Heartland pumps in $4m to Harmoney to boost stake

Heartland Bank, the NZX-listed lender, has lifted its stake in Harmoney Corp, injecting $4 million of new equity into the peer-to-peer lender.

Heartland Bank, the NZX-listed lender, has lifted its stake in Harmoney Corp, injecting $4 million of new equity into the peer-to-peer lender.

The Auckland-based bank paid about 50.9c  apiece for almost 7.9 million shares, increasing its stake to 13% , filings to the Companies Office show. That's the same price as was paid by Stone Ridge Ventures and P2P Global Investments when they pumped $8.8 million into Harmoney in its last capital raise in February.

Harmoney said the funds raised will support the P2P lender platform's "exceptional growth," which has seen $320 million of loans facilitated and earned $32 million in interest for investors.

"Heartland's investment comes on the heels of increased consumer demand," Harmoney joint chief executive Brad Hagstrom said in an emailed statement. "The investment is a vote of confidence in the future and growth prospects of Harmoney."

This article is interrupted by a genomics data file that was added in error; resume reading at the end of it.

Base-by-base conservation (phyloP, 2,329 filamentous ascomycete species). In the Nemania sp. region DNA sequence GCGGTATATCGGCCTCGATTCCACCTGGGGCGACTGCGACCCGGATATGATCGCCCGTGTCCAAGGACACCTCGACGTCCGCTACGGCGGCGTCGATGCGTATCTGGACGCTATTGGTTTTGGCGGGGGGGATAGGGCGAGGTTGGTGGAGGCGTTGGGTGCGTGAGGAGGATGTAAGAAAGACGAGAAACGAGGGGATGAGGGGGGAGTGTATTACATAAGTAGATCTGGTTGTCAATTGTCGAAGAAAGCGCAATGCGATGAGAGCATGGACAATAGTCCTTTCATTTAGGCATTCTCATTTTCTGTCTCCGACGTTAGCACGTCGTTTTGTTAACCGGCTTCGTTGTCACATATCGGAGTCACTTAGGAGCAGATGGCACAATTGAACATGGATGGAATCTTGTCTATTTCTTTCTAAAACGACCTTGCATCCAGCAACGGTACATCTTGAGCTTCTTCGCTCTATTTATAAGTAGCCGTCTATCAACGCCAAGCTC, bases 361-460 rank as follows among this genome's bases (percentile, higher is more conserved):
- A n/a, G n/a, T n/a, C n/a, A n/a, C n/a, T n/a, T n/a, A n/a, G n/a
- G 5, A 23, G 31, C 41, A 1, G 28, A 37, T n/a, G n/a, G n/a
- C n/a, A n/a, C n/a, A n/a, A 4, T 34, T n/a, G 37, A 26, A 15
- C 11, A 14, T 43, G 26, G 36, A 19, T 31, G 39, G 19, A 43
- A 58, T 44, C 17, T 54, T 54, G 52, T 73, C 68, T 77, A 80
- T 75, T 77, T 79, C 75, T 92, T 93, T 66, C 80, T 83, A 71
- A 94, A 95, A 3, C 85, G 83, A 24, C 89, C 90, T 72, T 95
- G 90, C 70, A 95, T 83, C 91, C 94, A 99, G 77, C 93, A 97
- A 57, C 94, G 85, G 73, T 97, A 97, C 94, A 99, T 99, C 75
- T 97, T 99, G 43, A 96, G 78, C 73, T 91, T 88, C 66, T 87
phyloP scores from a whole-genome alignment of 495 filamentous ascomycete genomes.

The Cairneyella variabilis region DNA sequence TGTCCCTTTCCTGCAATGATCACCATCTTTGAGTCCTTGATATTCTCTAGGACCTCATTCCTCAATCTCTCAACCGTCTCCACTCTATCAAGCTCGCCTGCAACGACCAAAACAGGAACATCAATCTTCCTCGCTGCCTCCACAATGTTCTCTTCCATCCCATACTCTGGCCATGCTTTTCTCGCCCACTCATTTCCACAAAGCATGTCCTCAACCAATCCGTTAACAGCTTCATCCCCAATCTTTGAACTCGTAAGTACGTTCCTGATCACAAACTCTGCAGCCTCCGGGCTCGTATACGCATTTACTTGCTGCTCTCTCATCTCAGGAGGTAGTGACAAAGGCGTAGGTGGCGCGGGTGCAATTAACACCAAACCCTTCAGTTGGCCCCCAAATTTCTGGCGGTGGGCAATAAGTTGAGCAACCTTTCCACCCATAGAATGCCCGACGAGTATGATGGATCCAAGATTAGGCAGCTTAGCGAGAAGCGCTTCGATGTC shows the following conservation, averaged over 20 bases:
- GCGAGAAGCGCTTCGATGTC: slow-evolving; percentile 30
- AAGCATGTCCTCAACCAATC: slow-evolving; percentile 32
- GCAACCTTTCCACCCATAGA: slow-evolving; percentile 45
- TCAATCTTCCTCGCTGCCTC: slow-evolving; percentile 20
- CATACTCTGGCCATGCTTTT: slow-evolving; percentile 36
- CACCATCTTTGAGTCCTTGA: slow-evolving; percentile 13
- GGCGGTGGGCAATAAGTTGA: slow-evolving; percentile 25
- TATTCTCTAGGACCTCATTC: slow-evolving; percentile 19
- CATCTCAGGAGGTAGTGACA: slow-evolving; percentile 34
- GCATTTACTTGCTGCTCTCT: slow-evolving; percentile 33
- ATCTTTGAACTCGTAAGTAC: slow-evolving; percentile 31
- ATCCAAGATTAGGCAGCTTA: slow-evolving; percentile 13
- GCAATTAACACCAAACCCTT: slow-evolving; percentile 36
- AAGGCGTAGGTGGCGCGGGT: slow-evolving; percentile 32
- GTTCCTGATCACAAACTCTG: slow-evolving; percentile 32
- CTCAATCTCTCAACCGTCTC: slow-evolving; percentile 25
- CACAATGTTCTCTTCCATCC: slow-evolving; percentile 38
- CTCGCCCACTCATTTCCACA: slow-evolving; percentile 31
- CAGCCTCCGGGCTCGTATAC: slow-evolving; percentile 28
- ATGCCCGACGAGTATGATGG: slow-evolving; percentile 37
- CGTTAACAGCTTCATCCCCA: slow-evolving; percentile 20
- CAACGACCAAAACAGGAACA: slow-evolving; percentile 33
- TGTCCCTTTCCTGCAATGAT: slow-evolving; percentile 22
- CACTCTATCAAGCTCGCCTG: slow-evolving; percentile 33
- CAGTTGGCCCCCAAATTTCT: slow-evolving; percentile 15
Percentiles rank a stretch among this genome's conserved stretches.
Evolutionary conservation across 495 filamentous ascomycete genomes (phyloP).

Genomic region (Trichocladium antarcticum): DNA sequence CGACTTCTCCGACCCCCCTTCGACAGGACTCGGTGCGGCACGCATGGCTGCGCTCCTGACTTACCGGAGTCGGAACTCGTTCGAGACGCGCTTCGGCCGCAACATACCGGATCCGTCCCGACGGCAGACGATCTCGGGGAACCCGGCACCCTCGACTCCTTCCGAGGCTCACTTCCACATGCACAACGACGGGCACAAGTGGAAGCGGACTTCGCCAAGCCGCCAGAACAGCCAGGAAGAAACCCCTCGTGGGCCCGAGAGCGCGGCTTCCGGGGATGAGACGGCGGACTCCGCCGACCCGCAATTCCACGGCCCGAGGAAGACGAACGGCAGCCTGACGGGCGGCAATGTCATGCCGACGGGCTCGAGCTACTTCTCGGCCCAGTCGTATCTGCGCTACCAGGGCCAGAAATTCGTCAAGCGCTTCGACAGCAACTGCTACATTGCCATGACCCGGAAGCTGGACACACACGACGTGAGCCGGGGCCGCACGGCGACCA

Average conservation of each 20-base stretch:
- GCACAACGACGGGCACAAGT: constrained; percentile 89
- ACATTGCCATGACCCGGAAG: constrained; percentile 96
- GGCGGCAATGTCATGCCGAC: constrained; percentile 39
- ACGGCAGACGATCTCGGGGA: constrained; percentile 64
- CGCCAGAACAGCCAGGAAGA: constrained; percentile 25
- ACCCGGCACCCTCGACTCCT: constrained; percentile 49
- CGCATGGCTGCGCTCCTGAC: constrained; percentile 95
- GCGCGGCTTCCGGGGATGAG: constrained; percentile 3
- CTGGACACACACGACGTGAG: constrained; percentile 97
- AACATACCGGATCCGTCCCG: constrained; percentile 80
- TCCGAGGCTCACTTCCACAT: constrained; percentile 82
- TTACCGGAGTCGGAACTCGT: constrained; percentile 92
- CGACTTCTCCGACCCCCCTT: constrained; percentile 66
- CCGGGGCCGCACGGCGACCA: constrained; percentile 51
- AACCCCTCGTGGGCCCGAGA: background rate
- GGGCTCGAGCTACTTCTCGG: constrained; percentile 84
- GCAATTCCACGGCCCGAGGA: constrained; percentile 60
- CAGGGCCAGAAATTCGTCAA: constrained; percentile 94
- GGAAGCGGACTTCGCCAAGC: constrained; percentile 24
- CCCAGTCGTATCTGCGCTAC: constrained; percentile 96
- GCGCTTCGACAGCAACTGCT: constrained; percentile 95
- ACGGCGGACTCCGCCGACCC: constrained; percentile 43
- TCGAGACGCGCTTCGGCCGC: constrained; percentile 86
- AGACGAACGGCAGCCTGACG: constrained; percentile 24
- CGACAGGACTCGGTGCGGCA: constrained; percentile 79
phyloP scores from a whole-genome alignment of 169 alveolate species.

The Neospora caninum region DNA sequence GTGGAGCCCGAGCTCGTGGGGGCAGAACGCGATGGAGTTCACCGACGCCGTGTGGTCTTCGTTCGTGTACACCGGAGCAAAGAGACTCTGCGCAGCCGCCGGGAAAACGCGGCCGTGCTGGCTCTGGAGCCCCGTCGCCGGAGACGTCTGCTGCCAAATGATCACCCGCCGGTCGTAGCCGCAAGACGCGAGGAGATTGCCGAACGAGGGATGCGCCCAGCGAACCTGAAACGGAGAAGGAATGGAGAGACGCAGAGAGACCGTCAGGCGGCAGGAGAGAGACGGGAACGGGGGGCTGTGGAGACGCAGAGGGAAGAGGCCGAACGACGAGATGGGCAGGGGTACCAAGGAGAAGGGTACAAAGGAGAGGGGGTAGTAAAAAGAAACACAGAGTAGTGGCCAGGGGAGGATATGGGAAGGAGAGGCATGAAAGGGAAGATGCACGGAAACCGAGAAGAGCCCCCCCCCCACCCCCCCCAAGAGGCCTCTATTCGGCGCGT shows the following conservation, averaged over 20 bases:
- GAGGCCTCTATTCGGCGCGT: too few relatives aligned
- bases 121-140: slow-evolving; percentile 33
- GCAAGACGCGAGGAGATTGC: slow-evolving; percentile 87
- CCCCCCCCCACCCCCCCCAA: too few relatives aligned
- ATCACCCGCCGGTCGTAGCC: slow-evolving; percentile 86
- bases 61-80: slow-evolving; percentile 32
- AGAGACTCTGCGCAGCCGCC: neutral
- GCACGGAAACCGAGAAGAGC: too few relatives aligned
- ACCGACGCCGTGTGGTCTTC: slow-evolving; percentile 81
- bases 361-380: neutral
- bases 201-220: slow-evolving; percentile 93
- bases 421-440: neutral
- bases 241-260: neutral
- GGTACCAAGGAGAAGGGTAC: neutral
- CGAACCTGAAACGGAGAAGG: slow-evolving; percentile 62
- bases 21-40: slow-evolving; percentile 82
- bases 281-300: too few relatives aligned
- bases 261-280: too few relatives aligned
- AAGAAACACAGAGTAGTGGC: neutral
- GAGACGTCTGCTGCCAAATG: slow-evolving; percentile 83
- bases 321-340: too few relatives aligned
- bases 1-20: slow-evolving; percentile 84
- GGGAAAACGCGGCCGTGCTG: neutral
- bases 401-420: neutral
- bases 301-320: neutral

Harmoney burned through almost $13 million of cash in the year ended March 31, leaving it with about $8 million in cash and equivalents at balance date. When it reported its annual earnings in late July, it had brokered $275 million of loans through its portal.

In February, Harmoney had $30 million in the bank from the injection from Stone Ridge Ventures and P2P Global Investments when it was eyeing a foray across the Tasman. Co-chief executive and its biggest shareholder, Neil Roberts, said at the time he didn't envisage raising more funds until Harmoney was cashflow neutral, which it would then use to develop into a large-scale business.

Harmoney got a head-start as the first mover in the market but is facing increased competition from the arrival of other licensed P2P lenders Squirrel Money, LendMe, Lending Crowd and PledgeMe, which also operates a crowdfunding platform.

The company today said its new products such as Auto Lend, Payment Protection and improved credit scoring had been "positively received by the market."

In August, Harmoney said it would plead guilty to six charges relating to a pre-approval letter sent in various forms to more than 500,000 New Zealanders between October 2014 and April 2015, which misled recipients by telling them they had been pre-approved to borrow money.

This week, ACT Party leader David Seymour called for Commerce Minister Paul Goldsmith to give P2P lenders more flexibility about how to charge, claiming the Ministry for Business was "advising the minister to apply fee restrictions to these companies as if they are traditional lenders, despite the fact that they are not actually lenders, but intermediaries connecting personal lenders with borrowers."

(BusinessDesk)

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